type. There is a new set of operations for this type:
For a normal, non-realtime kernel build, lock_t will be the same
as spinlock_t, and things will work as they always have. On
realtime kernels, instead, lock_t will be a mutex type. The other
variants of the spinlock API will be represented in the new API (there is
an acquire_lock_irqsave(), for example), but none of them will
actually disable interrupts in a realtime kernel. Meanwhile,
spinlock_t will remain a true spinlock type.
This change gets rid of the tricky macros, but at the cost of changing the
declarations of and operations on almost all spinlocks in the kernel. That
is a lot of code changes: a quick grep turns up over 20,000
spin_lock*() calls in the upcoming 2.6.28 kernel. That will make
for some pain if and when this change is merged. But in the mean time, it
can only make for a lot of pain for the people who have to maintain
this patch out of tree. To make their lives a little easier, the realtime
developers have created a couple of scripts to do the bulk of the work.
First, all spinlocks in a pristine kernel are converted to lock_t,
then the few locks which truly must be spinlocks are switched back. This
work is kept in a separate branch which is regenerated when needed; in this
way, the realtime developers avoid the need to do nasty merges to keep up
with current kernels.
Your editor has heard talk of another locking change which does not, yet,
appear in this tree. One problem with the realtime patch set is that it
requires distributors to create yet another kernel build - something they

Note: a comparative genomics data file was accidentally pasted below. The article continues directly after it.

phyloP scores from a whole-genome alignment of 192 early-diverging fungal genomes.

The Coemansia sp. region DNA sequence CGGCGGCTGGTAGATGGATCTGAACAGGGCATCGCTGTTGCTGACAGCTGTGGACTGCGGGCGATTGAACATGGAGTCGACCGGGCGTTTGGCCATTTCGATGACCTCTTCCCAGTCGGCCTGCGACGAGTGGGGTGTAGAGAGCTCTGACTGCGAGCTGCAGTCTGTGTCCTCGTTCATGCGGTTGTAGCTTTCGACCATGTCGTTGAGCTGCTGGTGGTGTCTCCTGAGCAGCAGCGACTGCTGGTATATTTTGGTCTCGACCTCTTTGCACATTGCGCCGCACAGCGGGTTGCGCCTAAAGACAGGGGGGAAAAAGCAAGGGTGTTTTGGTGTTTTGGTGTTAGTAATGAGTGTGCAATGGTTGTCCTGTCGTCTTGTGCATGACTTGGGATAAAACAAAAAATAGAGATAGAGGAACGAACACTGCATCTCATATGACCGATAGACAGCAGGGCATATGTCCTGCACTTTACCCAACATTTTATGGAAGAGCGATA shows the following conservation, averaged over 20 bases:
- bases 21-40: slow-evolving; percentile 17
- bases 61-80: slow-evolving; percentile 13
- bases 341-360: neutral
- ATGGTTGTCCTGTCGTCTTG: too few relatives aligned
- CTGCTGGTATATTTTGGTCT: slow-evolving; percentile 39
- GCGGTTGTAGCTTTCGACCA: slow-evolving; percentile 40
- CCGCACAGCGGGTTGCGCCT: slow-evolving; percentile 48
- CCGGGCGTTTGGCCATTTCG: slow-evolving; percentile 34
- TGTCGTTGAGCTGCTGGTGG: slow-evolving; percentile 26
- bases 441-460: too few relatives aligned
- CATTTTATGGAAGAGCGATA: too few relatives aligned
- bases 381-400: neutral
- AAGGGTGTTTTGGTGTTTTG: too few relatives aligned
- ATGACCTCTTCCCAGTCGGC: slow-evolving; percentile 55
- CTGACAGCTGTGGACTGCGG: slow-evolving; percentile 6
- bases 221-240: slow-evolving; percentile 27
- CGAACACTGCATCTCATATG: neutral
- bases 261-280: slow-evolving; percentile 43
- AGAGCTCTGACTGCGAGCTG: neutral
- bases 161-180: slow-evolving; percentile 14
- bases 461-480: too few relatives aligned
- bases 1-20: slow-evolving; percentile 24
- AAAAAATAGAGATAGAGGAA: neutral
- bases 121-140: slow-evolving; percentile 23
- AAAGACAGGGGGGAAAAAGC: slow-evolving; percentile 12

hate doing - if they want to
support realtime operation.
In an effort to make life easier for distributors, the
realtime developers are working on a scheme whereby a kernel would
determine at run time whether it should be running in a realtime mode. If
so, spinlocks will be changed to sleeping locks by patching the kernel
binary as it boots. Kernels built this way will be able to run efficiently
in either mode.
The branches of the realtime tree provide a quick guide to the other parts
of the realtime work which remain outside of the mainline. The threaded interrupt handler code
is one example; that change could be proposed (again) for merging in the
near future. The priority
workqueue mechanism sits in another branch, as do patches aimed at Java
support, filesystem changes, memory management changes, and more. Then,
there's a branch for stuff which will never be merged; for example, there
patch which gives Java programs direct access to physical memory - not
something which strikes most kernel developers as a good idea. All told,
there is a great deal of work sitting in the realtime patch set; this work
is finally being organized into a proper git tree.
The "upstream first" policy says that vendors should merge their code
upstream before shipping it to customers. The 2.6.x development model is
built on the idea that no change is too fundamental to be accepted into a
regular, 3-month development cycle. The realtime patches would appear to be
an exception to both rules. It has taken over four years to get to a point
where some of the fundamental realtime technologies are close to ready for the mainline,
but distributors have been shipping it for at least three of those years.
It has, in other words, been one of the biggest forks of the Linux kernel,
ever. The plan has always been to join this fork back with the mainline,
though; perhaps, finally, that goal is getting closer. With luck, it will
happen within about a year.